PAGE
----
1. Ethel, your words are like a balsam to the soul! Thank you so much for lifting my spirits! If I were carded, I’d think it the greatest honor. Alas, I can’t remember the last time I bought booze, much less carded! hee hee! Perhaps a little vino would make the gray hair seem less ominous! ha! :)

  10. Best piece on aging yet! Absolutely loved it!
    I don’t buy creams or lotions or hair dyes. I look in the mirror and see the wrinkle I got the night my son ended up in the hospital. Or the wrinkle that showed up when my daughter and her horse went off a cliff. Or when my first grandchild called me, ‘gramma’. I see 57 years of experiences and hopes and dreams and disappointments and triumphs in that face. It’s not pretty. But it is lived in! And that’s the best thing of all!

    1. Diane, your kind words have a magical effect on my being–always! Thank you! I love how your face is very much like a geographical map of all that you have lived! I used to have this view but sadly lost it when I got that gray hair! hee hee! You’re definitely the bigger person. You are! :)

  11. Ah, la edad!
    The good thing is that we are still breathing, smiling, eating, no exercising and asking what happened after 25, why it went so darn fast and why is my butt down by my knees?
    Why I can’t stand certain noises or certain kinds of people anymore????
    I worked for a Japanese firm during my time in NYC and I learned that they called old age (not middle age) their second childhood. You know you loose you hair, your teeth, you become cranky if you don’t eat, you sleep everywhere, you wear the most ridiculous outfits and if you were an angry young person you become an angrier older person just as if you were a happy young person you become a happier one.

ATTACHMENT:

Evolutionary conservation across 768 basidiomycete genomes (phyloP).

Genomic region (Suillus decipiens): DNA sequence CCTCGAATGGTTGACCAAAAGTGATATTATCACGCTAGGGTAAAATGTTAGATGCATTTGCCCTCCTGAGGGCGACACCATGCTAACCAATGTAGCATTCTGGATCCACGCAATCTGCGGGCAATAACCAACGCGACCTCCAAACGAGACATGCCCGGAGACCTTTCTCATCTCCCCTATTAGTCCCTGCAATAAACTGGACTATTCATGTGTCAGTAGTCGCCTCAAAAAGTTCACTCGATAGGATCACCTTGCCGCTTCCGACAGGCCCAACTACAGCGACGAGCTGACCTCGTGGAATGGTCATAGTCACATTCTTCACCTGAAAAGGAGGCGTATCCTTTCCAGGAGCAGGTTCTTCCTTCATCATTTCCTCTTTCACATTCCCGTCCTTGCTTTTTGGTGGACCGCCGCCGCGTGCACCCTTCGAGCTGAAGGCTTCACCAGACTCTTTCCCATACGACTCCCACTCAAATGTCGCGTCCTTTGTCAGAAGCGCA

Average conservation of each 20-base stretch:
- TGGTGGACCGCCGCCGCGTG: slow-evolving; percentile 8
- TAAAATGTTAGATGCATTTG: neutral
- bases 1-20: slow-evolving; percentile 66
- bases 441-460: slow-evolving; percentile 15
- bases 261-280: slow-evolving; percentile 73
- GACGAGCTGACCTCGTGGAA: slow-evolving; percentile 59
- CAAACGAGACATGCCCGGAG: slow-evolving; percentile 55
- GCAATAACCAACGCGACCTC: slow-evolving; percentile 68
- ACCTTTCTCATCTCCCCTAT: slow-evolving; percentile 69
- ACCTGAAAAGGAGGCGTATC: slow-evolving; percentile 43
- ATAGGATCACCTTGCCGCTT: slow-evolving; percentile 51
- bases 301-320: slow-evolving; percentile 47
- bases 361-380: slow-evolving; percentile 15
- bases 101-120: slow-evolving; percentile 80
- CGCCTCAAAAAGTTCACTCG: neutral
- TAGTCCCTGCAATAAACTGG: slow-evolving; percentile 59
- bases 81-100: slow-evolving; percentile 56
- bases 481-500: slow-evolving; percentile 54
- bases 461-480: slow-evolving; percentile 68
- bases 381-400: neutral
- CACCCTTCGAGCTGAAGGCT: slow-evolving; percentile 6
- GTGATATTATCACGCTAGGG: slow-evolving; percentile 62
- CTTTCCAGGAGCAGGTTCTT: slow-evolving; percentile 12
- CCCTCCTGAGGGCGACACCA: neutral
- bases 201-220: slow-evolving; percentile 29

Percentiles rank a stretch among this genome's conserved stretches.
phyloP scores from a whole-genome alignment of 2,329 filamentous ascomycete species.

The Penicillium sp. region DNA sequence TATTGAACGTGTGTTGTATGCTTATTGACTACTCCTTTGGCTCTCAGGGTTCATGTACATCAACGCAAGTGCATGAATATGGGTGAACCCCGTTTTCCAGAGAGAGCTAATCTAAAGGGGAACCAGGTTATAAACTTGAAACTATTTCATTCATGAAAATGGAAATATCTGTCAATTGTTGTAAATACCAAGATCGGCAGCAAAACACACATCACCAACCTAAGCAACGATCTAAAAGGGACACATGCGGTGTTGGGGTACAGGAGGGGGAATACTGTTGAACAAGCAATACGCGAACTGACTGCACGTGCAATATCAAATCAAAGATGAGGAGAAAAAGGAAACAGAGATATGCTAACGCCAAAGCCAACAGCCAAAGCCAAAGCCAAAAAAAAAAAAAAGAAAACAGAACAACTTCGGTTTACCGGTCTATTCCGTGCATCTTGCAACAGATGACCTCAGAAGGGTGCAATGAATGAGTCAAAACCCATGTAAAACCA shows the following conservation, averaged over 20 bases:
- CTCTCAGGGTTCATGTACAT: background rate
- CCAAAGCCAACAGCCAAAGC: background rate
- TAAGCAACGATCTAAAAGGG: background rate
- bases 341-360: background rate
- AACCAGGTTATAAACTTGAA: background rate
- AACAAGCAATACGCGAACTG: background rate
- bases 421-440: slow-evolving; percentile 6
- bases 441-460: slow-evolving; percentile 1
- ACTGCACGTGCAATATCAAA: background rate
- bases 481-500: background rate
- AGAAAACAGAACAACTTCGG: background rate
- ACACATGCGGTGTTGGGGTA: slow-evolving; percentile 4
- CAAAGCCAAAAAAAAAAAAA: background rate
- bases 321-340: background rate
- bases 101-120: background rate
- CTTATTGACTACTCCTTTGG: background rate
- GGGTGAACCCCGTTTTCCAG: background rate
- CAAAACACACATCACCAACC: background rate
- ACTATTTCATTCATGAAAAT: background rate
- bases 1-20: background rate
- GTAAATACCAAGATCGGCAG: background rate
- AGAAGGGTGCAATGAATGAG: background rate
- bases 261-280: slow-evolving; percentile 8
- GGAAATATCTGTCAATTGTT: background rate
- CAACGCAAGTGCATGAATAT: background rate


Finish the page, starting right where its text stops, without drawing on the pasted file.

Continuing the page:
So Salud to our second childhood mi amiga, porque sino lo que espera es el cementerio!
    Besitos,

    1. Ofelia, your comment had me in stitches! Oh my goodness, I can relate! I hope we can be as embracing of our “second childhood” as the Japanese! Let’s stick together on this, yeah? Definitivamente, demosle la bienvenida a la segunda infancia! De cementerio nada! jajaja! Besos! :)

  12. my dear Bella, let’s embrace middle age and grey hair and enjoy it, ignoring its inconveniences!, it’s nice that we’ve lost the ability to lose weight, because now we can put more energy in whatever we like to do, and then we would realize we’re losing weight!!!, mwahaha, I’m a huge fan of becoming indifferent to the state the house is in, and also a huge fan of granny panties, even though my dear mom thinks they’re awful and wears thongs!, she’s so cool in her sixties!
    besos & granny panties

    1. Mrs, Allnut, by far, your mother has to be the hippest person on the planet! I want to be that feisty, daring, and carefree now! hee hee! I honestly believe that granny panties have gotten a bad rap. They’re so comfortable! ha! Here’s to channeling our energy on things we’re passionate about! Besos! :)